Transnational Migration, Citizenship and the Circulation of Rights and Responsibilities (TRANSMIC)

Political remittances: Migration, social transformation and revolution (qualitative)

(ER 9a; University of Oxford)

This study investigates the political impacts of emigration and, particularly, the circumstances under which (semi-) permanent and circular forms of migration can foster incremental or revolutionary transformations towards political change in sending states. This fills an important gap in the migration and development debate, which is focused on socio-economic impacts on the micro- and meso-level. The transformational political potential of migration is ambiguous. This research project aims to set an agenda for more in-depth, holistic research on the relationship between migration and political change. The European policy discourse on migration and development has affected the academic analysis on this relationship. Almost invariably, the hypotheses on the link between migration and political change that are being tested are limited to whether migrants’ transnational engagement contributes to democratization. Yet the operationalization of ‘political change’ as ‘democratization’ fails to capture the different temporalities, dimensions and directions of political change. This research project is a conceptual, methodological and empirical exploration of the topic. Empirically, it takes the case of Tunisia to illustrate the complexity of political change in relation to mobility and immobility.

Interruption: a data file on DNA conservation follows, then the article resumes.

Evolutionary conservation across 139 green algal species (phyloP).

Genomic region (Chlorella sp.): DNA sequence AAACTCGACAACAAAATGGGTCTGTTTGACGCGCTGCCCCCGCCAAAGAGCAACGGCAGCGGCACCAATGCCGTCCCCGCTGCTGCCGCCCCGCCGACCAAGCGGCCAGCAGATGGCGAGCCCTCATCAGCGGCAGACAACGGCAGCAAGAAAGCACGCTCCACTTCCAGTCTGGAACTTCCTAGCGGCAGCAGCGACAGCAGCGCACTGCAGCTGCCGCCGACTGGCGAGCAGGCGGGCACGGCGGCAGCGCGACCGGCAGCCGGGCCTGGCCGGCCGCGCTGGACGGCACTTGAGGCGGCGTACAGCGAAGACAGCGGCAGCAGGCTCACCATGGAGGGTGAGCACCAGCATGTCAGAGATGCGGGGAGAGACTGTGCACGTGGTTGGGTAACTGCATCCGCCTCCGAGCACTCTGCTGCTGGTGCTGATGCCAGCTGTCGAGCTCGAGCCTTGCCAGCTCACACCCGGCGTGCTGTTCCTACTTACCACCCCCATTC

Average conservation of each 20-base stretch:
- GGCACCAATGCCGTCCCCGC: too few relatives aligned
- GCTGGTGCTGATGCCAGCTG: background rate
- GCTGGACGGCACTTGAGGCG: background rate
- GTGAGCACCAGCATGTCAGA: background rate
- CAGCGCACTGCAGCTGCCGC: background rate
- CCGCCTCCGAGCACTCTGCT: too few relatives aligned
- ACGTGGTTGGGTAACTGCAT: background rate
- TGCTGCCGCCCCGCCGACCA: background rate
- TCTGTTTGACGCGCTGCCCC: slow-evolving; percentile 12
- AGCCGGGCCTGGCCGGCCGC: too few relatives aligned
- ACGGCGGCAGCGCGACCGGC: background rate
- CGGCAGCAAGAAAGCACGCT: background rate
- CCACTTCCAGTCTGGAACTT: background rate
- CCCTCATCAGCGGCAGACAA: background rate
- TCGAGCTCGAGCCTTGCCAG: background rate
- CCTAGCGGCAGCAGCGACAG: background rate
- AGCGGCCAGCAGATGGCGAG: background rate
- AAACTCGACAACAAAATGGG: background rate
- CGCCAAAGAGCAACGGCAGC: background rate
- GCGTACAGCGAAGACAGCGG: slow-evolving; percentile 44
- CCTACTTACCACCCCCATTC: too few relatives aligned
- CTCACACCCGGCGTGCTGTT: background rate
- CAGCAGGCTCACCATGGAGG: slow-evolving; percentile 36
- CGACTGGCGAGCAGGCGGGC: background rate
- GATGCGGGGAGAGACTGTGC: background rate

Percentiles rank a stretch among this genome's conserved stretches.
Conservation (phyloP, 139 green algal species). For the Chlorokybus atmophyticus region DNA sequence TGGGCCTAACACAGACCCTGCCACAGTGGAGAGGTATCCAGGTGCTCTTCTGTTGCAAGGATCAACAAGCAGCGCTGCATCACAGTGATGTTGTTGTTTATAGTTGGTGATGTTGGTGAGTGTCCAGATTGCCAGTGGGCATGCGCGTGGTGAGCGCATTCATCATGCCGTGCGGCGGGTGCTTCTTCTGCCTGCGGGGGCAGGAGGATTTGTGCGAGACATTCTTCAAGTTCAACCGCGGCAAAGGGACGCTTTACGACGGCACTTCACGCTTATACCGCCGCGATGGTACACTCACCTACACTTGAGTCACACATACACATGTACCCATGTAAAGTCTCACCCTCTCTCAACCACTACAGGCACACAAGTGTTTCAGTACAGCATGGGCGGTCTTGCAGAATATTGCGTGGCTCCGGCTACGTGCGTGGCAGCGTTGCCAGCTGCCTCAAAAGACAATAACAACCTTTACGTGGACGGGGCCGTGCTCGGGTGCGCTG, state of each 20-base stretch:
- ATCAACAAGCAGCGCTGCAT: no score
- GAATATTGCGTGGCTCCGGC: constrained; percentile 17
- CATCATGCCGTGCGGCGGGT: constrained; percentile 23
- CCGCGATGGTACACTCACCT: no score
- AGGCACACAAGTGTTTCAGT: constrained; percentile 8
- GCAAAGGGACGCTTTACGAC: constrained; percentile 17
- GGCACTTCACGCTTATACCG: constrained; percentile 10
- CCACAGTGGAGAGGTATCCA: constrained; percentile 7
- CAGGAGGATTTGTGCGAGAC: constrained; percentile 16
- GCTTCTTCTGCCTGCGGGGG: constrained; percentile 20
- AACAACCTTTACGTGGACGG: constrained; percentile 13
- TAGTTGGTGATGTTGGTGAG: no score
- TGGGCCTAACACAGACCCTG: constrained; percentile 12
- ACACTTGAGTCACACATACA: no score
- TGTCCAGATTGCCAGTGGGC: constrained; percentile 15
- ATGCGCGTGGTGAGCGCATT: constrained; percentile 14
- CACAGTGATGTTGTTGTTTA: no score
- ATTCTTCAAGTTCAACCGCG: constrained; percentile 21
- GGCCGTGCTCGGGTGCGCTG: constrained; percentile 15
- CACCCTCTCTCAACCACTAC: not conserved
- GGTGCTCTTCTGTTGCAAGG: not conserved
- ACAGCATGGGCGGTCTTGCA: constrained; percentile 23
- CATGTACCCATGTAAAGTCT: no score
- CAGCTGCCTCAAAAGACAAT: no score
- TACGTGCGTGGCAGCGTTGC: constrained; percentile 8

Research period: January 2015 – December 2016

Researcher: Marieke van Houte  (profile page)



Marieke’s position as a Marie Curie Research Fellow on the qualitative approach to migration and political change within the TRANSMIC project has given her the opportunity to enhance and share her conceptual, methodological and empirical knowledge, build up an international network, and develop her professional skills. In addition to the academic exercise of the project, she contributed to the TRANSMIC network by supporting the PhD fellows with their research design and by teaching a session on qualitative data analysis, including the use of Computer Assisted Qualitative Data Analysis Software. At the University of Oxford, she also developed and taught an 8-week Option Course: ‘Migration, Development and Conflict’, as part of the MSc Migration Studies. Together with her colleague Ali Chaudhary, she organized IMI’s seminar series entitled ‘Migration, Politics and Political Change’, bringing to Oxford renowned scholars on the topic. Last, Marieke has also used her time as a Marie Curie fellow to explore innovative ways to contribute to the public debate on migration, through the use of theatrical and narrative tools, which resulted in an initiative named CONTAINED Project. The result of her efforts are shown in academic and public publications, a list of invited lectures and conference presentations, a range of creative events, and some media coverage. Marieke has now moved to the Netherlands and is currently affiliated to VU University Amsterdam, where she works on developing innovative participatory and narrative tools as a research methodology to study public responses to migration-related change in refugee receiving communities.